The following day the weather fell apart. It was forecasted to be that way so it wasn’t a surprise. It was windy and cloudy with some new snow forecasted to fall. Despite the conditions, many groups headed out to attempt a summit above the hut called Aben Flue. We did the same. Most of them ended up turning back due to bad visibility. We had everything organized in our GPS so the low visibility wasn’t too much to keep us from moving forward.
We didn’t have much in the way of summit views, but it didn’t matter. We skied down through the clouds and back to the hut where we grabbed some of our additional gear and headed out and towards Konkordia Hut.
Though it was mostly downhill on the glacier to the hut, a headwind and bad weather/whiteout conditions slowed things down considerably. Glacier navigating in whiteout conditions is tough, thankfully there weren’t many crevasse concerns since they had such a big snowpack this year.
We were happy to have had the route somewhat preplanned in the GPS. We eventually neared the hut, which we could see high on a rock buttress. The hut was built in 1877 (though it was a lot smaller back then) and since that time the glacier has receded so much they’ve had to build a series of ladders to assist people in getting from the snow to the front door of the hut. I guess at one point the hut was level with the snow. Now it’s almost 500 feet above it!
Konkordia Hut was a cool. It’s a busy, popular hut, and somewhat historic, and the Europeans seem to use it a lot. The bad weather may have scared some people off though, once again there were only about 30 or so guests that night.
By now the routine was familiar– check in, go to the bunks, change into comfy clothes, relax with a beer/wine/appetizer and go over the maps and options for the next day, play some backgammon. Follow that up with dinner with new friends (this time it was actually 3 Americans), and head to bed. Repeat.
Day four brought more bad weather. We realized it wasn’t too bad to rule out getting on our skis though. So sticking to our plan, we left the Konkordia Hut and skinned up to the Grunhornlocke and skied down to the glacier in the valley to the east. Much like the day before snow and visibility made things tough to see but we still pushed forward on our plan, in this case to climb and ski a nearby peak called Wysnollen. A few other European groups had the same plan, and we all skinned up the moderate snow slope together. Christy and I tagged another view-less summit and skied back down to the valley floor. We saw the next hut, the Finsteraarhorn Hut across the valley and headed to it.
Once at the Finsteraarhorn Hut we checked in and got comfortable. We were bunking and dining with a group of six from France, they were super-friendly and made the whole experience there really nice. Finsteraarhorn Hut was probably our favorite of the four. The rooms are really nice as are the bathrooms, and the dining setup and position of the hut above the glacier is pretty spectacular as well.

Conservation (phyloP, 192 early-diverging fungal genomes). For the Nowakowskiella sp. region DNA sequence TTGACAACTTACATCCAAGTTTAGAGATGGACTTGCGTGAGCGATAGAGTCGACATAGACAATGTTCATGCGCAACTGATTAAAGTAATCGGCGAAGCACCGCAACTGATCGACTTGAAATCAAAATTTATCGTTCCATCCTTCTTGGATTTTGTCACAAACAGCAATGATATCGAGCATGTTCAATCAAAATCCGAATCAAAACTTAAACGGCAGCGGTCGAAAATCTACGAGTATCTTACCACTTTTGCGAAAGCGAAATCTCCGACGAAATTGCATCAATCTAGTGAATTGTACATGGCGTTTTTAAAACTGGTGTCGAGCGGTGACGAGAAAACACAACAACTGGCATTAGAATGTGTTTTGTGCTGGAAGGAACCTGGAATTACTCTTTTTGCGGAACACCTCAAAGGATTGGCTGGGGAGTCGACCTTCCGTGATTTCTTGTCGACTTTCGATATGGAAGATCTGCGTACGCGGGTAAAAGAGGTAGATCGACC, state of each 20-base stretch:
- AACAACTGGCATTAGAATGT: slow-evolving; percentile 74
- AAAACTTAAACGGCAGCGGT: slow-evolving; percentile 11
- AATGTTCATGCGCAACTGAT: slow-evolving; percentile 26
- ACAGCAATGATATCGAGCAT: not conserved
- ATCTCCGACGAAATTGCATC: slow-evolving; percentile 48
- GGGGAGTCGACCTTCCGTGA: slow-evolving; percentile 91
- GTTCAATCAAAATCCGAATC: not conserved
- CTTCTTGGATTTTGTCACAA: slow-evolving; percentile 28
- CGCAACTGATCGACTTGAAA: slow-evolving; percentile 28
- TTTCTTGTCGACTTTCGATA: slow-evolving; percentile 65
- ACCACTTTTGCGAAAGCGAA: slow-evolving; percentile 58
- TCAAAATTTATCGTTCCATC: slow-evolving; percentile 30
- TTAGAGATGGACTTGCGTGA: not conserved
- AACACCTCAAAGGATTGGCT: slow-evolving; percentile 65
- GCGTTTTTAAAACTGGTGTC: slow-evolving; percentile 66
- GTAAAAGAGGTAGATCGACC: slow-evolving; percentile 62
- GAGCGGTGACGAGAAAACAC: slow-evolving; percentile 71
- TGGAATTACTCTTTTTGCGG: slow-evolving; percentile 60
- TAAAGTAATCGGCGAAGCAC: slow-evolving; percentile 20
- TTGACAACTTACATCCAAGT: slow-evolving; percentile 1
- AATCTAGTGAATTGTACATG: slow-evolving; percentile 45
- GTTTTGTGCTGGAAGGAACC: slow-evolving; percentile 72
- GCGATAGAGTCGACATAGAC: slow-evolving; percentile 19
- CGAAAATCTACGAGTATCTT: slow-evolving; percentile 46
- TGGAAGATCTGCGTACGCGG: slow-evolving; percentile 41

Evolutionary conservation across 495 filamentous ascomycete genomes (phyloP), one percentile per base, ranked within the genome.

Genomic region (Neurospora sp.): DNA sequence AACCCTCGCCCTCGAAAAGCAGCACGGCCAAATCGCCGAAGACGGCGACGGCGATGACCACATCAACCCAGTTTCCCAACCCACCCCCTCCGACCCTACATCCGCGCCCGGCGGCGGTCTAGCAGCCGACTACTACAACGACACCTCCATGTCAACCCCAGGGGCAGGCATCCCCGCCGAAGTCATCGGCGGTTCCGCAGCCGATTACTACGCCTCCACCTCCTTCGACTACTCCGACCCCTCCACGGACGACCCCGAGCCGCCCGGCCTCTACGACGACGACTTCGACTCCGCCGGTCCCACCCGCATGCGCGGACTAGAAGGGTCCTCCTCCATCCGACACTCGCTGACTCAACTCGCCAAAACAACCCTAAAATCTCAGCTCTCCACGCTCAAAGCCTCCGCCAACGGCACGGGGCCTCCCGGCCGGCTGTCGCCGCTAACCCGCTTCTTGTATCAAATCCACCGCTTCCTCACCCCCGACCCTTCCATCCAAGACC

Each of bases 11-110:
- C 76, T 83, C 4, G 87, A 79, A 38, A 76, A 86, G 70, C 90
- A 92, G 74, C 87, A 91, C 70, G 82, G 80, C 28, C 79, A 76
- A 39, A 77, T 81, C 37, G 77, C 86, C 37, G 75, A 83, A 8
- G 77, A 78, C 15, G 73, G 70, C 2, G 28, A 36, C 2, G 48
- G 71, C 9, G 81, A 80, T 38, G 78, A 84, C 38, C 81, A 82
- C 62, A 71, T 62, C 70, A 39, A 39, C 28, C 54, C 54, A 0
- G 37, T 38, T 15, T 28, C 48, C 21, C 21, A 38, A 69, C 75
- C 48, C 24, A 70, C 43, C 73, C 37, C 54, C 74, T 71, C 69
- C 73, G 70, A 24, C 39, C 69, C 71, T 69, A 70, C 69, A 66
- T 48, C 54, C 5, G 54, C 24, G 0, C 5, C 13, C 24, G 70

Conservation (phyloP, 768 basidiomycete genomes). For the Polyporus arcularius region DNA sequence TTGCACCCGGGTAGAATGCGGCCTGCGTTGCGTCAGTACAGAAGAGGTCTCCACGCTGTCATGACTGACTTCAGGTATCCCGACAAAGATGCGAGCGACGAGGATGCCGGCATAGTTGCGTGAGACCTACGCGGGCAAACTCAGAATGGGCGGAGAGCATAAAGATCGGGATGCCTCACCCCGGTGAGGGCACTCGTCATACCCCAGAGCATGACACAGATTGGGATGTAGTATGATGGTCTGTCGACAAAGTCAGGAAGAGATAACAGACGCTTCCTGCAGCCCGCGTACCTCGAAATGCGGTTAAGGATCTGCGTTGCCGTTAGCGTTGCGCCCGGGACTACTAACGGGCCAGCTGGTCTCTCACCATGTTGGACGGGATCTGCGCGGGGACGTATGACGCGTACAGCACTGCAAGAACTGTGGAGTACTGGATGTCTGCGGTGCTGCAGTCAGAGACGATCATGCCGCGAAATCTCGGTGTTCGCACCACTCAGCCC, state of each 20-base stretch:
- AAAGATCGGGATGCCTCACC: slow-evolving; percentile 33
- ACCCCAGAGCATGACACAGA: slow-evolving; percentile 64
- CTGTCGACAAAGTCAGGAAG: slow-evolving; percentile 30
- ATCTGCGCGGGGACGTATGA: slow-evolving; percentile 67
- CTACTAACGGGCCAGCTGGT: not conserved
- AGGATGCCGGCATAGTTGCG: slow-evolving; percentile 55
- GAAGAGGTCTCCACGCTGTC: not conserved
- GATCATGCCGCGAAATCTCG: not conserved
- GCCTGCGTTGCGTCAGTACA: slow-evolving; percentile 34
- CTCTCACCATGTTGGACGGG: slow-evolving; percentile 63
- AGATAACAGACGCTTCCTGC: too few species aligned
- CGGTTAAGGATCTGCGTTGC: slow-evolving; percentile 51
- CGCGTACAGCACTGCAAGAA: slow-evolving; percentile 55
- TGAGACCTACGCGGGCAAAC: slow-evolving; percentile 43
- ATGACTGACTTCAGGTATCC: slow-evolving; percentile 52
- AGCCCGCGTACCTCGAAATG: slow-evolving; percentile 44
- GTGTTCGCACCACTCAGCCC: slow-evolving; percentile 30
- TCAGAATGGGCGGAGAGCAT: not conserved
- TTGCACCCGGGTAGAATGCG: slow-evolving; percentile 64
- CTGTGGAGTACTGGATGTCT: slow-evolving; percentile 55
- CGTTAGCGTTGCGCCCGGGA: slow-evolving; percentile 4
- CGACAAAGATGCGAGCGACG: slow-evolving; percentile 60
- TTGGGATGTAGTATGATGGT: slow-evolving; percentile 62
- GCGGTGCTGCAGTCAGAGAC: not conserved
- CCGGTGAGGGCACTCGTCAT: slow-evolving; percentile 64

At dinner they turned on the TV at the moment the German weather forecast was being announced on the news. They did that every night for the same few minutes and then turned it off right away. Unfortunately from the weather forecast we learned the next few days were not supposed to be very good. The best weather we would have was the following morning.
Originally, we had planned to do two nights at this hut and climb the Finsteraarhhorn, 4273 m. But since a lot of snow and wind was forecasted to come in, we thought we should take the opportunity to make our way out while we could, and not risk getting stuck out on the route.
The next morning we packed up and made our way to the snow with a plan to head home. We aimed to skin up to a high pass that allowed us to descend to a different valley (though semi-technical) that would lead us back to the Jungfraujoch where we started. If we were lucky we could possibly summit a 4000 meter peak along the way, too. The skies were clear but the weather was due to arrive in the early afternoon. We hoped we had enough time.
There were others at the hut with the same summit in mind, so we all made our way up the glacier and through an icefall towards the peak called the Hinter Feischerhorn. As we neared it, the winds stared picking up and it was surprisingly cold. Along with various others groups from several European countries, we managed to climb to the Fiescherhorn’s summit and get back to our skis. It was obvious by then that the weather was changing.
Christy and I opted against attempting a second nearby summit and instead began our exit. It first involved a roped descent from the saddle which was followed by some navigating of a broken glacier. Waves of clouds moved through as we skied though, lowering the visibility and slowing things down considerably. After some time poking around, we found ourselves down on the main glacier with a two hour slog back up towards the Monch Hut and the Jungfraujoch where we started.
For the 3rd time in five days we were navigating in a whiteout, now heading up the glacier on tired legs and ready to have our 30+ lb. packs off our backs. By the time we reached the col at the Monch Hut we were in a full blizzard, but by then we knew the way home. We reached a small door at the Jungfraujoch which let us back in the tunnels and ultimately to the train.
What a trip. Use the map below to see each day and the summits and huts, etc. Despite some bad weather on a few of the days we were able to stick to our plan and complete the loop, and even tag a summit each day. In better conditions we could have stayed out there longer and maybe climbed a few more peaks, but this way we have a reason to go back.